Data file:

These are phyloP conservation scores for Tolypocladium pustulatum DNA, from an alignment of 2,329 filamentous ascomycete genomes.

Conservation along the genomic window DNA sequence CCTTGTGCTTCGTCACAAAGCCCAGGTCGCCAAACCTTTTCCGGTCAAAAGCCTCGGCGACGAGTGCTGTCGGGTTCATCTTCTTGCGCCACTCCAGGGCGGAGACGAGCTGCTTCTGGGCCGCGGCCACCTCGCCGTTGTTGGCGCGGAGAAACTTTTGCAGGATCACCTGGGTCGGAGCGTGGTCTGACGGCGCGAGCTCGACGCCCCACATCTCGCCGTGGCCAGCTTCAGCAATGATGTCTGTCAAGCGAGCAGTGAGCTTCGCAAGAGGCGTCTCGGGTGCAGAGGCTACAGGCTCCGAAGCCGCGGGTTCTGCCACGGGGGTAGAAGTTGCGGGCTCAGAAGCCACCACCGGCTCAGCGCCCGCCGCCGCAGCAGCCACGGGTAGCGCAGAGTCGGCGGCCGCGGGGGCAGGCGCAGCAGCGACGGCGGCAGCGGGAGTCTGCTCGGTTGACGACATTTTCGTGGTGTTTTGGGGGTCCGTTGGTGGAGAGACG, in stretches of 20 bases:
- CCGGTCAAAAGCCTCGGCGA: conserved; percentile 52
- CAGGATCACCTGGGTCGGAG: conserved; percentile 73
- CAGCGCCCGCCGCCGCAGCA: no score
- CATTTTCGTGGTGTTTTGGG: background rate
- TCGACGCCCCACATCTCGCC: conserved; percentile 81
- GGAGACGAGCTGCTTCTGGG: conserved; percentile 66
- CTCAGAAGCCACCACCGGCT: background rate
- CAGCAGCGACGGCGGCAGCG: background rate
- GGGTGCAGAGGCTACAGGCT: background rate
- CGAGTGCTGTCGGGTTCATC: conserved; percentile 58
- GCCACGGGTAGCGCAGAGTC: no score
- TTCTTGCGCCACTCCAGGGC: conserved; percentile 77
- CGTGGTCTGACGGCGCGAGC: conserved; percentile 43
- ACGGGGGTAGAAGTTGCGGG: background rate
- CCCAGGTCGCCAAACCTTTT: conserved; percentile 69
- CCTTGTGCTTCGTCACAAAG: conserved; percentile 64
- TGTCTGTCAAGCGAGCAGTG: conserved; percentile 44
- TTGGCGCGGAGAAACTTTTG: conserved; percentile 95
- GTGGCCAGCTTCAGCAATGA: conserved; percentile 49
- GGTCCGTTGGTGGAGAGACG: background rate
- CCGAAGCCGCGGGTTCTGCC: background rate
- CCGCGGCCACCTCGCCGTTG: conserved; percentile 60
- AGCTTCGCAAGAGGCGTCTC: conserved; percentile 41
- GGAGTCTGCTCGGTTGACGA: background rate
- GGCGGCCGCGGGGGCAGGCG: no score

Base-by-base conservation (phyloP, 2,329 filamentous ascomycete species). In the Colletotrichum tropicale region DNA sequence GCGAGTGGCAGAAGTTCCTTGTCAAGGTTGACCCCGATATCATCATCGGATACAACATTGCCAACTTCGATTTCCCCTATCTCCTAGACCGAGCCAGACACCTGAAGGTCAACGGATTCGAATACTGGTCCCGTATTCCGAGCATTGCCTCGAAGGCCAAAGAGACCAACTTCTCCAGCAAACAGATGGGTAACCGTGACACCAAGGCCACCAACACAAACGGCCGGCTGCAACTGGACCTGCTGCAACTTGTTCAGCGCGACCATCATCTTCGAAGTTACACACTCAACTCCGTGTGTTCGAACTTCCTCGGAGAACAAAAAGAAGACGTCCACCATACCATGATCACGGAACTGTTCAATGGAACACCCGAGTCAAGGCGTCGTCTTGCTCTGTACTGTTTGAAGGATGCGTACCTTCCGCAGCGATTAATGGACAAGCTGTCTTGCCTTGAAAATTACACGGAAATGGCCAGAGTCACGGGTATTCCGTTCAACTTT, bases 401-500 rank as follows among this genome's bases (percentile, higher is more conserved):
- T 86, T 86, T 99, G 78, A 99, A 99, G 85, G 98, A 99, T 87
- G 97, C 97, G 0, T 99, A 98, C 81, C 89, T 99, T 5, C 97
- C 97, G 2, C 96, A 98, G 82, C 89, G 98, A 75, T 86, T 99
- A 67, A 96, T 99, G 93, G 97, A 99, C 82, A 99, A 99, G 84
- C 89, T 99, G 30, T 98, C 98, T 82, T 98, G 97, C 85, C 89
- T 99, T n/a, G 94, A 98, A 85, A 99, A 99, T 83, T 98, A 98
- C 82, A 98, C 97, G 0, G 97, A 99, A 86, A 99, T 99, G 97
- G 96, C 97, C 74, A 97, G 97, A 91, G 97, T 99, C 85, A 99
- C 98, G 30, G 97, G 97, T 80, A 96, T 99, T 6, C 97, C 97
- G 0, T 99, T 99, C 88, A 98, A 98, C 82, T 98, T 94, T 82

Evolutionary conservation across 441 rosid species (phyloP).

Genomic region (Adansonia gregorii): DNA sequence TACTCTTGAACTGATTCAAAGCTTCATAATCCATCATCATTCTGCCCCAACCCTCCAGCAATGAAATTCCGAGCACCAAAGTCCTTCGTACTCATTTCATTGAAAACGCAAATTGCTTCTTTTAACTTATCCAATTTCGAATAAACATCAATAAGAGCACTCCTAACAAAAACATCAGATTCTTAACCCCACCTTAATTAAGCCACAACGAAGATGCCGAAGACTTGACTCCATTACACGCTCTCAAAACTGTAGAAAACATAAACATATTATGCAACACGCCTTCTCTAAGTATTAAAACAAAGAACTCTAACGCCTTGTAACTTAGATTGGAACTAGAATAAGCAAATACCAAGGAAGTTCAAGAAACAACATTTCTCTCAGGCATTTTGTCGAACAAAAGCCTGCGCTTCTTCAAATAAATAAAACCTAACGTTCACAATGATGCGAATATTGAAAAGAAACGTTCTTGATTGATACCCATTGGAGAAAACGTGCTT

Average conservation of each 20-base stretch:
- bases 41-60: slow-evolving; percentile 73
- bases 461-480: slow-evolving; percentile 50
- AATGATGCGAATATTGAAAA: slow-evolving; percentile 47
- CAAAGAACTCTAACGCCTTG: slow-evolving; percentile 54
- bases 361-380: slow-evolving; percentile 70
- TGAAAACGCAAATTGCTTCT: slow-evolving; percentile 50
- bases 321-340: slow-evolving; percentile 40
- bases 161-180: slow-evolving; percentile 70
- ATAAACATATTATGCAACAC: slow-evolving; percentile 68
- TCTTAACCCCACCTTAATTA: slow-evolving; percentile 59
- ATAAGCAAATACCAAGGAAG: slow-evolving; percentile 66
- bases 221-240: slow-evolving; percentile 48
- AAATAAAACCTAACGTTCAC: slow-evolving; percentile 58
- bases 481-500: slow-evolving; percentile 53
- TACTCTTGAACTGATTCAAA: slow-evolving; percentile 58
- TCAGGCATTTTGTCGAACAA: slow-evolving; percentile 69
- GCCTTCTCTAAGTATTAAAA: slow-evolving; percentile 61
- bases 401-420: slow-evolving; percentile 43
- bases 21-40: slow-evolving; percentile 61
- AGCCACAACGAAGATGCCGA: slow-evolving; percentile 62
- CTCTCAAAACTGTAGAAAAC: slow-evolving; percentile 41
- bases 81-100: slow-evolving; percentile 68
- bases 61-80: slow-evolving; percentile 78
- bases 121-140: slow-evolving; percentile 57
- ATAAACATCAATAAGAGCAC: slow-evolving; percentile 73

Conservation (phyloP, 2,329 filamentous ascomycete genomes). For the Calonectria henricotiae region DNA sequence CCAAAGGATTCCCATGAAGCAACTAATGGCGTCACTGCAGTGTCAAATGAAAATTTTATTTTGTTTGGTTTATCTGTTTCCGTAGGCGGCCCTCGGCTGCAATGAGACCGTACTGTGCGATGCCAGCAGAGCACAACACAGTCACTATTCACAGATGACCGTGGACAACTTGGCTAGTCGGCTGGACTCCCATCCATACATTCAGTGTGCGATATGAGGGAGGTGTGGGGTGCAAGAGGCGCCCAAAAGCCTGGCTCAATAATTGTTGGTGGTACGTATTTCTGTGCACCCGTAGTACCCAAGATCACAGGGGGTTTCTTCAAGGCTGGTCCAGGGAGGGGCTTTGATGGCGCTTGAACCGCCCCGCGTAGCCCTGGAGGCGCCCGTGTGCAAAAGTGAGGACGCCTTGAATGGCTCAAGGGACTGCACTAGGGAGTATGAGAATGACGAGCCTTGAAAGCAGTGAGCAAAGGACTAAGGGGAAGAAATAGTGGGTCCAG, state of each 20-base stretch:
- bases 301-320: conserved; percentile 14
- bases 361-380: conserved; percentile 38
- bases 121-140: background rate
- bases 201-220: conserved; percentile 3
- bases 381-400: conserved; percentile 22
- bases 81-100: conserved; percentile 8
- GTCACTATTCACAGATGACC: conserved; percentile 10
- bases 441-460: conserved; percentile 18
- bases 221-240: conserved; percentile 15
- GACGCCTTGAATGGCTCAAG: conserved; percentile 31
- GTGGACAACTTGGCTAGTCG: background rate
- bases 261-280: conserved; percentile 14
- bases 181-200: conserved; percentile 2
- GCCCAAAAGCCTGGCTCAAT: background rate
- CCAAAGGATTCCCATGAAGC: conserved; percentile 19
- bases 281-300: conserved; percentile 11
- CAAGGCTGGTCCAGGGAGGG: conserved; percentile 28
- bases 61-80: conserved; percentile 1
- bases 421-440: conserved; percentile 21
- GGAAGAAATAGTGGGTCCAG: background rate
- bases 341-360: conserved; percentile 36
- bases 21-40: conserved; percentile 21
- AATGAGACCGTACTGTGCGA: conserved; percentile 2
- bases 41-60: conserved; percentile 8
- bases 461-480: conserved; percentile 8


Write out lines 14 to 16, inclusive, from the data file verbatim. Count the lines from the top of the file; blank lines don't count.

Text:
- TTCTTGCGCCACTCCAGGGC: conserved; percentile 77
- CGTGGTCTGACGGCGCGAGC: conserved; percentile 43
- ACGGGGGTAGAAGTTGCGGG: background rate